I'm trying to find out if this is a Bosch dishwasher problem or plumbing problem before making call to right repair shop.

My dishwasher does not have heating coil.

We moved dishwasher from left of kitchen sink to right of kitchen sink. Almost mirror, but I think water line could be longer by a feet or two.

Hot water connection is still same existing connection that we used before moving the dishwasher. Kitchen faucets get hot water. Dishwasher gets lukewarm water. I have experimented this starting dishwasher, let it do cycle for few minutes so that water is filled and then opening it to check the temperature inside multiple times. Water heater kicks in, but looks like dishwasher does not get enough hot water. At least its not as hot as kitchen faucets. Flex plumbing gets warm, but not hot as copper pipe it's connected to. Don't know if it has insulation that prevents it getting hot.

We have tried running kitchen faucet so that cold water is drained. No luck. Dishwasher water temperature always feels like luke warm.

Other pointers I have noticed is dishwasher has a "sanitized" indicator that turns on only if receives water at certain temperature. It does not turn on anymore. Counter top used to get warm earlier after usage, but no more. Cleaning quality after the cycle is questionable.

No other hot water issues anywhere in the house.

Could it be because of couple of feet of extra long flex plumbing?


1 Answer 1


I would not expect just a couple of feet to make a difference even with 3/4” plumbing. It may have been that your sanitized light was just on the edge so you never noticed it and now with a couple extra feet it is below the min temp. I would consider re plumbing with a smaller line the flow for the dishwasher is tiny even a 3/8 line would have sufficient volume for a dishwasher and the water entering the dishwasher would get hot faster and not be an issue. The other option would be to add a point of use tankless water heater some of these are quite small and will fit behind the dishwasher (I have installed them for the same reason) when replumbing would have been more expensive than the small tankless and the new circuit. Even though I am an electrician I prefer the plumbing option as it is 1 less thing to go wrong as the tankless units have a shorter life than copper plumbing. ( I know the light load of the dishwasher extends the life on the units as I installed 5 in a small tract of homes, one had an additional bar sink that one has been replaced but to my knowledge the other 4 have not been replaced).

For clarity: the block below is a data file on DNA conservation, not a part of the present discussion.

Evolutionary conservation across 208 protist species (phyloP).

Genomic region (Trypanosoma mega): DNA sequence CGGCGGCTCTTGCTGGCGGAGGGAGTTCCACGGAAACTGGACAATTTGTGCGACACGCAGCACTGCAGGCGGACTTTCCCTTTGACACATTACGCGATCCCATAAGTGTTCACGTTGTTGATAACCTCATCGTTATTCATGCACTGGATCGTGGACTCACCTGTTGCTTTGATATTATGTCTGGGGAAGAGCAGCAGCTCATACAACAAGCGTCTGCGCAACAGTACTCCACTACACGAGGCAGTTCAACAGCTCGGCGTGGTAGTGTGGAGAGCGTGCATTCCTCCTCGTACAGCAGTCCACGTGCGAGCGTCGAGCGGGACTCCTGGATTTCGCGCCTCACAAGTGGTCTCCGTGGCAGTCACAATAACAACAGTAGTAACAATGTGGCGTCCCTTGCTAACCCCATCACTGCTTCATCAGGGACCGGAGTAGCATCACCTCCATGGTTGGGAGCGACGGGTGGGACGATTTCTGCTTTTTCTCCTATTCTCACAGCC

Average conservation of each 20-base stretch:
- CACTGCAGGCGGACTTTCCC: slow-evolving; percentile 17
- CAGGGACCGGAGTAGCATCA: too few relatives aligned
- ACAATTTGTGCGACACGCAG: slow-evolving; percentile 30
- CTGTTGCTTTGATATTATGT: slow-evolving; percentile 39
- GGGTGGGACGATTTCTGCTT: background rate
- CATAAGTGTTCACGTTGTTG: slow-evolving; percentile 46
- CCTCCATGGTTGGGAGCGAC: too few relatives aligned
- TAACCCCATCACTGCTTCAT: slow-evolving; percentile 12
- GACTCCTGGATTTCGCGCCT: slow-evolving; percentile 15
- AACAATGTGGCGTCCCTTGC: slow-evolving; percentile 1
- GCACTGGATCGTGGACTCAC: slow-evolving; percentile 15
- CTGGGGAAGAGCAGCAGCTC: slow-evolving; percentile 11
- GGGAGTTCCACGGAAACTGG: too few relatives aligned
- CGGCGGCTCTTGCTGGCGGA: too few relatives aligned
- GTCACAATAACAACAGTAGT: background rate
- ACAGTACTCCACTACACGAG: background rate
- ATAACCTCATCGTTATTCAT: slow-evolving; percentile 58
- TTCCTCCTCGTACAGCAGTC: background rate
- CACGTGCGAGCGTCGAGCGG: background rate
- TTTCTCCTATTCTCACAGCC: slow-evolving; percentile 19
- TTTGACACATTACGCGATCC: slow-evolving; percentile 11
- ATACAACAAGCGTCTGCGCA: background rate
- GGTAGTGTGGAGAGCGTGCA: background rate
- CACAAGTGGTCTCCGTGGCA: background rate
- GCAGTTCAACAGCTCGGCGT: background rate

• thank you for the response. We were wondering about same thing, because bathrooms which are way in back don't have any water issues. I'll investigate tankless heater.
    – user871199
    Commented Nov 29, 2019 at 18:51
  • 1
    Try insulating as much of your hot water line add possible between the water heater & dish washer. I did this for my bathroom and raised the water temp more than 10 degrees at the tap with no other changes. Also check for a kink in the new plumbing. If the water runs too slow it could be cooling off before it gets to the dish washer. Commented Nov 29, 2019 at 23:35
  • @EricSimpson, thank you, kinks is very interesting point. I'll try to investigate all visible parts of the pipes. That might explain lot of things
    – user871199
    Commented Nov 30, 2019 at 0:02

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